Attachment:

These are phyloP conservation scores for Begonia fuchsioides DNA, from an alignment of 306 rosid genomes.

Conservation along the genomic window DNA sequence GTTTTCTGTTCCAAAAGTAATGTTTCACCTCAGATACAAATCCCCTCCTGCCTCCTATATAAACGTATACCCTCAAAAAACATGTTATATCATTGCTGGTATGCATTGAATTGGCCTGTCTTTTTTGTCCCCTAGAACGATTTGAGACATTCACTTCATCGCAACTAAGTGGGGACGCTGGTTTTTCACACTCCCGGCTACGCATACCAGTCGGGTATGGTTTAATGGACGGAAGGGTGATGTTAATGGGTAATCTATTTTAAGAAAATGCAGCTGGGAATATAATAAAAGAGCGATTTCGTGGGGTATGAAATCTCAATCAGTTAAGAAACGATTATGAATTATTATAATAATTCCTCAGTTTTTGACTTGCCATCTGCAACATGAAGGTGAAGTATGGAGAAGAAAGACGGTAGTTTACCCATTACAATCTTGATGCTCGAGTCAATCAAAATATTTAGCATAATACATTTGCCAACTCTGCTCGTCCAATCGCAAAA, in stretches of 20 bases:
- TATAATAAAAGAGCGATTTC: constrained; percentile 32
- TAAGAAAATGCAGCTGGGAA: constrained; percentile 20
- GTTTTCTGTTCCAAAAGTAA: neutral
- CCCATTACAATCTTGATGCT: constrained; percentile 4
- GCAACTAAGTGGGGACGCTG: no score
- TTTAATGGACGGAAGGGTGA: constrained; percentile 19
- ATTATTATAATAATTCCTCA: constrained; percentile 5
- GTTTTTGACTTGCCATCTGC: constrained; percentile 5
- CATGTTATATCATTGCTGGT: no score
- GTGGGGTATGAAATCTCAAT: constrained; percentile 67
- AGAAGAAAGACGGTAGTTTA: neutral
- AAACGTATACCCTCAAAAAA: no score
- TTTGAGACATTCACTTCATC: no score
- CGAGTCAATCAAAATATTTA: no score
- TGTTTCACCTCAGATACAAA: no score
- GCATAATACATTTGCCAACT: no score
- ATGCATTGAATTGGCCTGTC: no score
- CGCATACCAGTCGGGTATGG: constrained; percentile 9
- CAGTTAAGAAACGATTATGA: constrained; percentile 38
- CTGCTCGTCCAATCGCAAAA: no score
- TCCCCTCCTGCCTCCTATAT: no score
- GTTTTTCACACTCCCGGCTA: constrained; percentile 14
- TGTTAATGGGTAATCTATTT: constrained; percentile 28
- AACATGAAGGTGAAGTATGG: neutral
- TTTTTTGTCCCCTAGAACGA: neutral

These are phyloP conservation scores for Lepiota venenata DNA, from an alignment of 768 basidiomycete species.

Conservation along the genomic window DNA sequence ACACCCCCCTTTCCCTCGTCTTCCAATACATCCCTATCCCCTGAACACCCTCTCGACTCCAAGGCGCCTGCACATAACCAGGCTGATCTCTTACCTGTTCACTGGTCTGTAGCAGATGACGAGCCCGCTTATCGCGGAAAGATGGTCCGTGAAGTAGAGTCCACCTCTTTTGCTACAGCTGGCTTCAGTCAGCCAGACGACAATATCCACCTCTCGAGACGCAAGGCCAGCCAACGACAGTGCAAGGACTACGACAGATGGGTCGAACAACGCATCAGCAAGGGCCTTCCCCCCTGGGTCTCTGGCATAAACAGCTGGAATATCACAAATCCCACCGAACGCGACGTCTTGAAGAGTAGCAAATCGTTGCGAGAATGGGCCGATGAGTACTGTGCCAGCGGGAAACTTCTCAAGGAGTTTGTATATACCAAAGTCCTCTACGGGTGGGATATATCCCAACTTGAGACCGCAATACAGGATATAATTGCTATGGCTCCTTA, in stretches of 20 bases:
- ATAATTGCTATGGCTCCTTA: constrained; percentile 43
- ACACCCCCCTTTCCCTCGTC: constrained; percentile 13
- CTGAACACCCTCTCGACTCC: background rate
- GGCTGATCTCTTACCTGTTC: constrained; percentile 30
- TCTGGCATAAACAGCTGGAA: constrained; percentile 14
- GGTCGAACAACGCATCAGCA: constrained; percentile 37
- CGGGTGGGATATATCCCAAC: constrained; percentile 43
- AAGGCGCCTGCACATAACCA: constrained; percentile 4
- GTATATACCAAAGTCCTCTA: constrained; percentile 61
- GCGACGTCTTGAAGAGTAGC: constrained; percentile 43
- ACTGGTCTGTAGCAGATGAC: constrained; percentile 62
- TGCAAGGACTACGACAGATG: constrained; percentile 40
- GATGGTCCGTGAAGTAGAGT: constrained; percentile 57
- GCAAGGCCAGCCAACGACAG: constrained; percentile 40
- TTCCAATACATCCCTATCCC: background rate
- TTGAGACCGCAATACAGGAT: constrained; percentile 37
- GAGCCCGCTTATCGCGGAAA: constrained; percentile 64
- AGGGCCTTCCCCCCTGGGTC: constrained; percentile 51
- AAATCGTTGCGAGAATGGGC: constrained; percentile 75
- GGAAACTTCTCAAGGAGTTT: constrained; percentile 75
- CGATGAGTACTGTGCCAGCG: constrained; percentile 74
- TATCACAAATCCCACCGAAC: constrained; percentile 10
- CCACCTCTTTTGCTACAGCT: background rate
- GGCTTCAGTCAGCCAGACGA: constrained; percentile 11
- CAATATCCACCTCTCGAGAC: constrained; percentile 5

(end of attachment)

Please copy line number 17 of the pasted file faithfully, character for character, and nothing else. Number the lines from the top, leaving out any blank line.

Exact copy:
- TGTTTCACCTCAGATACAAA: no score